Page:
Klinefelter Syndrome: How, What and Why?

This collection of articles written by a series of experts should help all those who deal with Klinefelter syndrome patients develop a much broader and scientifically based understanding of this common condition.

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Authors

Mark Sigman, M.D.

Vol 98, Issue 2, Pages 251-252

Abstract

Klinefelter syndrome is the most common genetic cause of male infertility. Prior to the advent of ICSI and the finding that sperm can be retrieved from the testes of approximately 50% of men with Klinefelter syndrome, these patients were referred for donor insemination or adoption as their only options. While it has now become routine that infertile Klinefelter patients are referred for consideration for ART, much remains unknown or controversial about this common syndrome. This Views and Reviews article explores the "How, What, and Why" of Klinefelter syndrome: How does it occur, what is the phenotype and natural history, and why take particular treatment approaches.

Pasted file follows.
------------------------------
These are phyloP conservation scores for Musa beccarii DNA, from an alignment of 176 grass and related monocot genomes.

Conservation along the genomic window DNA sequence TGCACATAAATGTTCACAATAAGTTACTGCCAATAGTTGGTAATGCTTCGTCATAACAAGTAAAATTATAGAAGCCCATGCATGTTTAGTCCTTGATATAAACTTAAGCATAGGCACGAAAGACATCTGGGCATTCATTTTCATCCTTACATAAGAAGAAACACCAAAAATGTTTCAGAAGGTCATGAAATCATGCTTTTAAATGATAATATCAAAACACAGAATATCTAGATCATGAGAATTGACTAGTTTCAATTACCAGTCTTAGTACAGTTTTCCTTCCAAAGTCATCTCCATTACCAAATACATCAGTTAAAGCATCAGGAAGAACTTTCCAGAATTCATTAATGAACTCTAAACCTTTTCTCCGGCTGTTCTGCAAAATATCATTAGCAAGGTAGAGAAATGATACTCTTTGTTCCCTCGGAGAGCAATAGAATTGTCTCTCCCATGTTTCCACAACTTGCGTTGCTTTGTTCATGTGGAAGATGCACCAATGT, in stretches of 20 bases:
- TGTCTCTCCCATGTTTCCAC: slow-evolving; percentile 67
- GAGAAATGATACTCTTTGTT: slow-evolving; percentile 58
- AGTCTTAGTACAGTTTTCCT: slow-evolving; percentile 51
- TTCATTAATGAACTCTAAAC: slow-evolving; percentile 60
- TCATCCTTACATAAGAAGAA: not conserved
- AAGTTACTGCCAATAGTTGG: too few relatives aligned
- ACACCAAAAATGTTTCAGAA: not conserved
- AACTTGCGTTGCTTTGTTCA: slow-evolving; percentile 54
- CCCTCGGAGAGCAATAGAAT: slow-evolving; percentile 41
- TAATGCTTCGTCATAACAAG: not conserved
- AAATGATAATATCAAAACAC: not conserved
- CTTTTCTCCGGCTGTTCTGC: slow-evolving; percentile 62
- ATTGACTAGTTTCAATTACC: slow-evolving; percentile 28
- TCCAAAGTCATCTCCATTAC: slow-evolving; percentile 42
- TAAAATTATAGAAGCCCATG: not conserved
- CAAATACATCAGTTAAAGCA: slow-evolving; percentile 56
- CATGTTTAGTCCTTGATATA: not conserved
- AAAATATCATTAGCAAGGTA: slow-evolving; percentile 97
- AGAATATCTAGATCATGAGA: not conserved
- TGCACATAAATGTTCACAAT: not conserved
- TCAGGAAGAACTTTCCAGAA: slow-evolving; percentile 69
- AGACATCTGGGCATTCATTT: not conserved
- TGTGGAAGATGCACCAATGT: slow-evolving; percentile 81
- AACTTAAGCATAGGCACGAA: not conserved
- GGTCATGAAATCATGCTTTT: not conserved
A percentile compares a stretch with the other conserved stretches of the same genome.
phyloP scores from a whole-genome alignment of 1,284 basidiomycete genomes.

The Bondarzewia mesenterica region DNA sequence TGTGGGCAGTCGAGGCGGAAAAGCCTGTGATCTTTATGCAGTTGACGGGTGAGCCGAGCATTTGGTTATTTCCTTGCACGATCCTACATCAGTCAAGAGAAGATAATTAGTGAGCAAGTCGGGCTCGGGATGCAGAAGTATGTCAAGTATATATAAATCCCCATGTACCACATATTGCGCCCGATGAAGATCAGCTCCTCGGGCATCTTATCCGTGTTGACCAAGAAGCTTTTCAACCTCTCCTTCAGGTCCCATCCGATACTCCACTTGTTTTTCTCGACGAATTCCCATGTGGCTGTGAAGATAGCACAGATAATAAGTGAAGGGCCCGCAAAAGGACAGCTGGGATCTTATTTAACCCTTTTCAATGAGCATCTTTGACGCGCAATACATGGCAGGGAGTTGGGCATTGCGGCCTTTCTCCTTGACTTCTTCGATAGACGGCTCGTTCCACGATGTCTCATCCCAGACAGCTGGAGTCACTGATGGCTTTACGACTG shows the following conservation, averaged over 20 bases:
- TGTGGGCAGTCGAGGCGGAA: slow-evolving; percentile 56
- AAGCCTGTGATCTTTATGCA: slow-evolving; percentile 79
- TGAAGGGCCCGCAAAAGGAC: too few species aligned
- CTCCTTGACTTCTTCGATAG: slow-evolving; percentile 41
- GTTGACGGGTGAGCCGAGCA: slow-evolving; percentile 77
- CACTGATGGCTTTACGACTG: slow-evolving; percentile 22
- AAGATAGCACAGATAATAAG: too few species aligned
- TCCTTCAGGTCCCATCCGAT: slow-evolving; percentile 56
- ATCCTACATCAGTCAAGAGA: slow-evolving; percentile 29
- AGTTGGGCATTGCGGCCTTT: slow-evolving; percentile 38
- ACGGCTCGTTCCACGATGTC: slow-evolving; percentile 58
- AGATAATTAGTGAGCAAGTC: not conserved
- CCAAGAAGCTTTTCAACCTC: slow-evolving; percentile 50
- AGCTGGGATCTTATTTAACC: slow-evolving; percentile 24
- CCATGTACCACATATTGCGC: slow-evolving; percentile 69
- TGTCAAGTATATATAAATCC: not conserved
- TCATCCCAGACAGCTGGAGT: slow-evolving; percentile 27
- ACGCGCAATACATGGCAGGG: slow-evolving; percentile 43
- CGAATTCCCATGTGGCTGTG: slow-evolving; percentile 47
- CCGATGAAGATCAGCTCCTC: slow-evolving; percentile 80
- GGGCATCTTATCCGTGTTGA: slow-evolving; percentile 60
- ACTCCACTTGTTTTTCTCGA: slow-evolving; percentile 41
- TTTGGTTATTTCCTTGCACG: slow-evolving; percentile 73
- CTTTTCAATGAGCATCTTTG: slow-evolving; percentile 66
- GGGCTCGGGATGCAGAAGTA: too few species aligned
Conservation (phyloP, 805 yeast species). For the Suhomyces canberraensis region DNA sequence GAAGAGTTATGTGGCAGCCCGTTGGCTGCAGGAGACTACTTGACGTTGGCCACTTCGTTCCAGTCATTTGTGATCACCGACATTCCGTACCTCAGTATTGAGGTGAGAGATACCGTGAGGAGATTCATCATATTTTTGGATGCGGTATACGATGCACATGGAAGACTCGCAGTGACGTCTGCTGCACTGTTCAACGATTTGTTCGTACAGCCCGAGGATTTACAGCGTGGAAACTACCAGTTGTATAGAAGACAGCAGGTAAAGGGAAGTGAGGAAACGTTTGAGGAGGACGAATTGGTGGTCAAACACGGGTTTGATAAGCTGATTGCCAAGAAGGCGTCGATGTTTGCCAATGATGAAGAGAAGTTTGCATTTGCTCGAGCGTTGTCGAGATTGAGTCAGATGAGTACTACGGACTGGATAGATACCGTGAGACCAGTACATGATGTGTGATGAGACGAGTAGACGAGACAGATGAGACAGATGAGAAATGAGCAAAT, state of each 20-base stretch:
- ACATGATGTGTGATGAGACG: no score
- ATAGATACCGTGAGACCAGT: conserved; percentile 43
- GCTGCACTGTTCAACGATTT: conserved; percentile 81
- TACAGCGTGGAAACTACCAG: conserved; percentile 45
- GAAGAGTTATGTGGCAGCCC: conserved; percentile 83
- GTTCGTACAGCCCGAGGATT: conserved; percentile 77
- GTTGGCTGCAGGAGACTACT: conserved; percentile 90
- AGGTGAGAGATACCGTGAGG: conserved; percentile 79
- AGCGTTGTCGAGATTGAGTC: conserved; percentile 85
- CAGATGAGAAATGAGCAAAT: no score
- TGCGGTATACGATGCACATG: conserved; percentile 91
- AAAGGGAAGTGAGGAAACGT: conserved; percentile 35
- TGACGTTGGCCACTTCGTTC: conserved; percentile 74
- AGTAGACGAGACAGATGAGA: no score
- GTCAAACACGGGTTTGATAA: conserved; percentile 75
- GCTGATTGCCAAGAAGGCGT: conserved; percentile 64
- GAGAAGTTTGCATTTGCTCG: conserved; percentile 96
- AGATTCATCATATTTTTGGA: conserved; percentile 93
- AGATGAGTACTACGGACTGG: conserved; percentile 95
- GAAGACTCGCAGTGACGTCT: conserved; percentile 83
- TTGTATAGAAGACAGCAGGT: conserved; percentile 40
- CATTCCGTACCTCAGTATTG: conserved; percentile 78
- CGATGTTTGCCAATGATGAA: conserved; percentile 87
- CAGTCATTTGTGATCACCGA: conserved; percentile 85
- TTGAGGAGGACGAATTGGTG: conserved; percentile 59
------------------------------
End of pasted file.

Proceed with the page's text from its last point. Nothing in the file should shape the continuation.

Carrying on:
Read the full text at: http://www.fertstert.org/article/S0015-0282(12)00548-1/fulltext


Fertility and Sterility

Editorial Office, American Society for Reproductive Medicine

Fertility and Sterility® is an international journal for obstetricians, gynecologists, reproductive endocrinologists, urologists, basic scientists and others who treat and investigate problems of infertility and human reproductive disorders. The journal publishes juried original scientific articles in clinical and laboratory research relevant to reproductive endocrinology, urology, andrology, physiology, immunology, genetics, contraception, and menopause. Fertility and Sterility® encourages and supports meaningful basic and clinical research, and facilitates and promotes excellence in professional education, in the field of reproductive medicine.

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